System 1000 may be part of a network data processing system which may comprise the Internet, for example, with a network 1020 representing a worldwide collection of networks and gateways that use the Transmission Control Protocol/Internet Protocol (TCP/IP) suite of protocols to communicate with one another. The Internet includes a backbone of high-speed data communication lines between major nodes or host computers including a multitude of commercial, governmental, educational and other computer systems that route data and messages.
Network data processing system 1020 may be implemented as any suitable type of networks, such as for example, an intranet, a local area network (LAN) and/or a wide area network (WAN). The network data processing elements in FIG. 10 are intended as an example, and not as an architectural limitation for embodiments in accordance with the present principles.
Processing unit 1002 may include one or more processors, a main memory, and a graphics processor. An operating system 1024 may run on processing unit 1002 and coordinate and provide control of various components within the system 1000. For example, the operating system 1024 may be a commercially available operating system.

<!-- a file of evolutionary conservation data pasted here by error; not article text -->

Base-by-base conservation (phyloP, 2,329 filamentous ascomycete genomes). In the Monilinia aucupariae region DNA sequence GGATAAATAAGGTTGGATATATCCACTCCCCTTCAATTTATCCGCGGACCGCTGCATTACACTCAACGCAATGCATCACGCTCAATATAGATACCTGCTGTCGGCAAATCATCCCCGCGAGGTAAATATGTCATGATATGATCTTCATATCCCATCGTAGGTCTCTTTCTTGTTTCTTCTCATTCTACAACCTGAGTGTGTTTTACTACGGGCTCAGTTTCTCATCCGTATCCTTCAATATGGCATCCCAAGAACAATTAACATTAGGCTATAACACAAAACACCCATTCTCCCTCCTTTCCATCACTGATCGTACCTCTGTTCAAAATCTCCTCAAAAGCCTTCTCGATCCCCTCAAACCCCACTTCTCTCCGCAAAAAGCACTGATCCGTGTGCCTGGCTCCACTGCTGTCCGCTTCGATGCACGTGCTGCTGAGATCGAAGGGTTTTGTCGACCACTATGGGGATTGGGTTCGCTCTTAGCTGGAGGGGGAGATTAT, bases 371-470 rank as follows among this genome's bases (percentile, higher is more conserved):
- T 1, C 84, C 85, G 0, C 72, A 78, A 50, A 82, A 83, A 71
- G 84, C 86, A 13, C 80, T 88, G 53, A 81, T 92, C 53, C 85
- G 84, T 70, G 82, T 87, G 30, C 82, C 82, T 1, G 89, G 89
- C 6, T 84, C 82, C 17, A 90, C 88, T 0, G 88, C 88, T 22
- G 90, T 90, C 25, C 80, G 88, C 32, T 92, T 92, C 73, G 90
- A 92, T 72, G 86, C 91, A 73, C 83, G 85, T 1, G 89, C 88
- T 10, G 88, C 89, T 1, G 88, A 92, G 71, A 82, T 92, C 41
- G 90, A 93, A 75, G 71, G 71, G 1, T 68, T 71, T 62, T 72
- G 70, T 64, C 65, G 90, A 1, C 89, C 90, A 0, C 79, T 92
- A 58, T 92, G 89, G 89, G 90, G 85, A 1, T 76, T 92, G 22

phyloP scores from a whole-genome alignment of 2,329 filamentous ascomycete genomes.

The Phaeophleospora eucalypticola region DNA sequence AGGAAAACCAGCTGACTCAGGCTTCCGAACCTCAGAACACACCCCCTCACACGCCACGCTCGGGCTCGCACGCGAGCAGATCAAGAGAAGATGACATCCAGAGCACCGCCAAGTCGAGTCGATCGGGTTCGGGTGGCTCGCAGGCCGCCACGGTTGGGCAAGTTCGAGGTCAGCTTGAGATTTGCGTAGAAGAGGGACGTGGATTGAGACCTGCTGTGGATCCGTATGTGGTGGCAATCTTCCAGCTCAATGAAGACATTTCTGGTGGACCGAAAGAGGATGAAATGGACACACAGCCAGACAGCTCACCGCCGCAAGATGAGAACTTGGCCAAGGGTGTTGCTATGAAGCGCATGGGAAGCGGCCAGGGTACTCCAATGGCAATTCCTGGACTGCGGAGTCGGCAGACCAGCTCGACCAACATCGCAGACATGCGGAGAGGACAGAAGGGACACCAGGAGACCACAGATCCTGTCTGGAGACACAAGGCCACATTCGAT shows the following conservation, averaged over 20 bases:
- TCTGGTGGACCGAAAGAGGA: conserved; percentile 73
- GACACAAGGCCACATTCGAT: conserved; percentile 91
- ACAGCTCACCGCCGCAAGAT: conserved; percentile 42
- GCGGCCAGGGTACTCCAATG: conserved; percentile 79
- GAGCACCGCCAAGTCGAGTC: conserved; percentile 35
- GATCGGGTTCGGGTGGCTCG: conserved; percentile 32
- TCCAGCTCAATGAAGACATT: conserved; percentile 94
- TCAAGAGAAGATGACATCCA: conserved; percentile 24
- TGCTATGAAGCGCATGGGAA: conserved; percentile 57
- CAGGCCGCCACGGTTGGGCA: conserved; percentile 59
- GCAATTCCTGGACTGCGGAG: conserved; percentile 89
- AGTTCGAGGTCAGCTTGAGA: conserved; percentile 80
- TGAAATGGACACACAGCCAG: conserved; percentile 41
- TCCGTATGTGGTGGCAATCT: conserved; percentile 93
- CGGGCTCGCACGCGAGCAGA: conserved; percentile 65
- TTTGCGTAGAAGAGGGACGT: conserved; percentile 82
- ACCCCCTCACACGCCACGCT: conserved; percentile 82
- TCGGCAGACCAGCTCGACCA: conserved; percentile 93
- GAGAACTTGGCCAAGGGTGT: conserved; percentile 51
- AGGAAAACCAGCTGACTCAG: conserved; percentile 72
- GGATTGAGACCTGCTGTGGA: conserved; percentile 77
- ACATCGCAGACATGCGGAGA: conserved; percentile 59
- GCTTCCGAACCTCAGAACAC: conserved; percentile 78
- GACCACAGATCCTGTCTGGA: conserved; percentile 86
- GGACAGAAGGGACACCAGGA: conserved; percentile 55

Having described preferred embodiments of a system and method for optimizing natural language descriptions of objects in a virtual environment (which are intended to be illustrative and not limiting), it is noted that modifications and variations can be made by persons skilled in the art in light of the above teachings. It is therefore to be understood that changes may be made in the particular embodiments disclosed which are within the scope and spirit of the invention as outlined by the appended claims. Having thus described aspects of the invention, with the details and particularity required by the patent laws, what is claimed and desired protected by Letters Patent is set forth in the appended claims.